Posted on: November 19th, 2017
By R. Bruce Striegler
Prince Rupert is one of the few major ports in the world that doesn’t have a local marine fueling service for cargo ships. In early September, Wolverine Terminals UCL made public its proposed plans to construct and operate a marine fuel delivery service that would enable cargo vessels anchored or berthed to fuel locally. Designed with the latest marine fueling technology, the fuel would be supplied via rail with distribution by barge to ships. The addition of the service would remove one of the few competitive disadvantages found in Prince Rupert. Currently ships must carry enough fuel to make a round trip, or divert to an alternative Westcoast port. In addition, the weight of fuel for a round trip often displaces potential cargo, and can drive up shipping costs. Westcoast ports that provide bunkering services include Alaska’s Anchorage and Dutch Harbor, Vancouver, B.C., Washington State’s Cherry Point, and Port Angeles. Vancouver is 748 km or 404 nautical miles from Prince Rupert.
Wolverine Terminals is conducting an environmental impact evaluation for a proposed storage location in Prince Rupert’s inner harbour, while engaging with First Nations and potential stakeholders as part of its regulatory approval application to the Prince Rupert Port Authority. Wolverine began community consultations in mid-October. Should the proposed service receive its necessary regulatory approvals, the Prince Rupert Marine Fuels Service is expected to be operational by mid-2019.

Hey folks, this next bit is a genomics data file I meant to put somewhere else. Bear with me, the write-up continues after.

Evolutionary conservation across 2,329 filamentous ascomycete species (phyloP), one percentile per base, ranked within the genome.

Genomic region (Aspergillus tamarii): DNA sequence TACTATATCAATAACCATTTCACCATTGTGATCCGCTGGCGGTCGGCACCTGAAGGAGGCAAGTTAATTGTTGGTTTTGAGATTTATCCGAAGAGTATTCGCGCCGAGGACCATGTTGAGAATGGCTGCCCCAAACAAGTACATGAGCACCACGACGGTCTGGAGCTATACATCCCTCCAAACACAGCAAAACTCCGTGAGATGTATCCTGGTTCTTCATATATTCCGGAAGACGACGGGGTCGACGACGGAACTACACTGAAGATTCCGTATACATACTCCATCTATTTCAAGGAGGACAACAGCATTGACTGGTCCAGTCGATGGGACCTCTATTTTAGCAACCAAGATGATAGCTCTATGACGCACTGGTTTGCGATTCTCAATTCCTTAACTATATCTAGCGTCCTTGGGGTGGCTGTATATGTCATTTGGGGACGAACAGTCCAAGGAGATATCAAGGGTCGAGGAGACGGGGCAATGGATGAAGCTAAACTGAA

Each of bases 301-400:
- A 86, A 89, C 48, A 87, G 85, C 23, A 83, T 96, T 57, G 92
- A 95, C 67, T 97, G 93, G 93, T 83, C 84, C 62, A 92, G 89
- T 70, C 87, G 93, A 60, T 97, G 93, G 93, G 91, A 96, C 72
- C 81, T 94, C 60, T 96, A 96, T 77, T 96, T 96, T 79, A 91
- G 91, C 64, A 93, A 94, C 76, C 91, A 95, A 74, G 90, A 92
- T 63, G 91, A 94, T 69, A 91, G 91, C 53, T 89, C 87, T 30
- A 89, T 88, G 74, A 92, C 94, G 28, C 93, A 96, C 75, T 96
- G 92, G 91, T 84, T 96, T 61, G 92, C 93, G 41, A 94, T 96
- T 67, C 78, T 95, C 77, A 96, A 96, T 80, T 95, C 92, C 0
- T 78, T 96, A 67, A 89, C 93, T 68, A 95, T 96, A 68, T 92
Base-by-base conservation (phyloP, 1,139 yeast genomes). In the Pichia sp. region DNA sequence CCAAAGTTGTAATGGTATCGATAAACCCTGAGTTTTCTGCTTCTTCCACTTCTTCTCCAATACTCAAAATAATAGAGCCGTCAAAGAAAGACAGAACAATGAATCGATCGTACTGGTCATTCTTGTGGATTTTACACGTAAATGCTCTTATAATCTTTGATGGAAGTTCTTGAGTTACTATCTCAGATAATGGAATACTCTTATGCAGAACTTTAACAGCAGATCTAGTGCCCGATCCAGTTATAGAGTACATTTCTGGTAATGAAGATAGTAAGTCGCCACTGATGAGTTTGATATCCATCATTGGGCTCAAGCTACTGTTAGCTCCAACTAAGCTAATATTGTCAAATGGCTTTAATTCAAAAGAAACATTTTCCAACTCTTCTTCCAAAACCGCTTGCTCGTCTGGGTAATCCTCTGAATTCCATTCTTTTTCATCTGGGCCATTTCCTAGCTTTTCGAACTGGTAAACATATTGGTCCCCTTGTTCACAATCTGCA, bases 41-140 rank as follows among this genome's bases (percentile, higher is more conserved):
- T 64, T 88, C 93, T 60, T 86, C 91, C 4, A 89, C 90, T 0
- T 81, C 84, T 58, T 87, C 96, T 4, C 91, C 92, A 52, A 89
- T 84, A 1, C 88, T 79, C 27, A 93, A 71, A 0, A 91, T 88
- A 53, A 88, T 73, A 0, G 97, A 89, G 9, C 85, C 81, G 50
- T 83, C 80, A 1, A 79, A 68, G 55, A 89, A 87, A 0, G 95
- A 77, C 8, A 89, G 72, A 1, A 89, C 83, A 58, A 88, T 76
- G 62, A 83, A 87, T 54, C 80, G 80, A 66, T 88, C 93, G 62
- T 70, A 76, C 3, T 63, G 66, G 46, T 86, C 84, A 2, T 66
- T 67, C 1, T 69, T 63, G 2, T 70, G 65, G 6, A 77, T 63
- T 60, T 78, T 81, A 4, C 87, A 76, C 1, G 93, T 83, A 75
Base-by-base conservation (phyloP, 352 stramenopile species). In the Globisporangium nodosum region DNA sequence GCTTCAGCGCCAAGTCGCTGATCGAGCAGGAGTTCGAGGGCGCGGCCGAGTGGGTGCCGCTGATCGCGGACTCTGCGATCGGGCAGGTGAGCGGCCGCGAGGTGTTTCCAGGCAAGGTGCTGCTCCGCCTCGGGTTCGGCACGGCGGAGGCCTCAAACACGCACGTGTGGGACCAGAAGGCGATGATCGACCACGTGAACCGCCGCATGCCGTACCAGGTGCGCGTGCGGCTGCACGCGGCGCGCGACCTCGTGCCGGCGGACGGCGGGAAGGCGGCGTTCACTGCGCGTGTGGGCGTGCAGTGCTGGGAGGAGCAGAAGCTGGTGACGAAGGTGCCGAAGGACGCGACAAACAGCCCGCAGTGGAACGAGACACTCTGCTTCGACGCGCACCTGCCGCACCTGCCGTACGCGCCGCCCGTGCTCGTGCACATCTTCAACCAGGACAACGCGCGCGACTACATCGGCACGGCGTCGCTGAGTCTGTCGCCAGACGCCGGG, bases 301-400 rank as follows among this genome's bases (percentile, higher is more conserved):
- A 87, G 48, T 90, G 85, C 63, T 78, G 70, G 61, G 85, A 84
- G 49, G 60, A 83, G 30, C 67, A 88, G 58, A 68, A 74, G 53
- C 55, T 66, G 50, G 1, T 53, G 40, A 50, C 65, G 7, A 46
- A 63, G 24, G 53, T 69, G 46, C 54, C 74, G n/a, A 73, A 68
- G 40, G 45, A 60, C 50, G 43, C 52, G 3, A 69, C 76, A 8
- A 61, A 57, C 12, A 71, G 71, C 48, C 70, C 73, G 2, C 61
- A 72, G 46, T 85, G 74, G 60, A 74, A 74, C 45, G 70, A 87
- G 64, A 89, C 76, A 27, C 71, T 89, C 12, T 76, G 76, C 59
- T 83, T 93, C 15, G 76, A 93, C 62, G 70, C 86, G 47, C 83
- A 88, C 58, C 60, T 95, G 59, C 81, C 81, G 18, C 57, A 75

The proposed service relies on the construction of a marine berth and the operation of a marine fuelling service in the inner and outer harbours of the port. The marine berth would be located at a site previously used by harbour towing companies adjacent to the Westview Terminal owned by Pinnacle Renewable Energy Group. The new berth would handle the rail barge and transfer of fuel to the distribution barge. Distribution to ships will be handled by state-of-the-art barge, capable of blending and offloading fuel to ocean-going vessels. The fuel distribution barge will operate in accordance with Transport Canada requirements and industry best practices to avoid spills and minimize air, noise, and light emissions. The company said the project will create approximately thirteen full-time jobs.
One of the challenges of establishing such a service earlier was that fuel would have to be transported by barge from Vancouver or Puget Sound in Washington State through B.C.’s fabled Inside Passage – the route that tens of thousands of tourists marvel at from the decks of cruiseships enroute from Vancouver to Alaska. Further, the economics of establishing a Prince Rupert fueling service have not previously be on a scale to warrant such a service. With 461 ship calls in 2016, and expectations of increased growth, it appears an opportune time to fill that gap. Wolverine Terminals ULC is a Calgary, Alberta-based company focused on the safe and efficient development of energy-related marine terminals at key ports in Canada and the United States.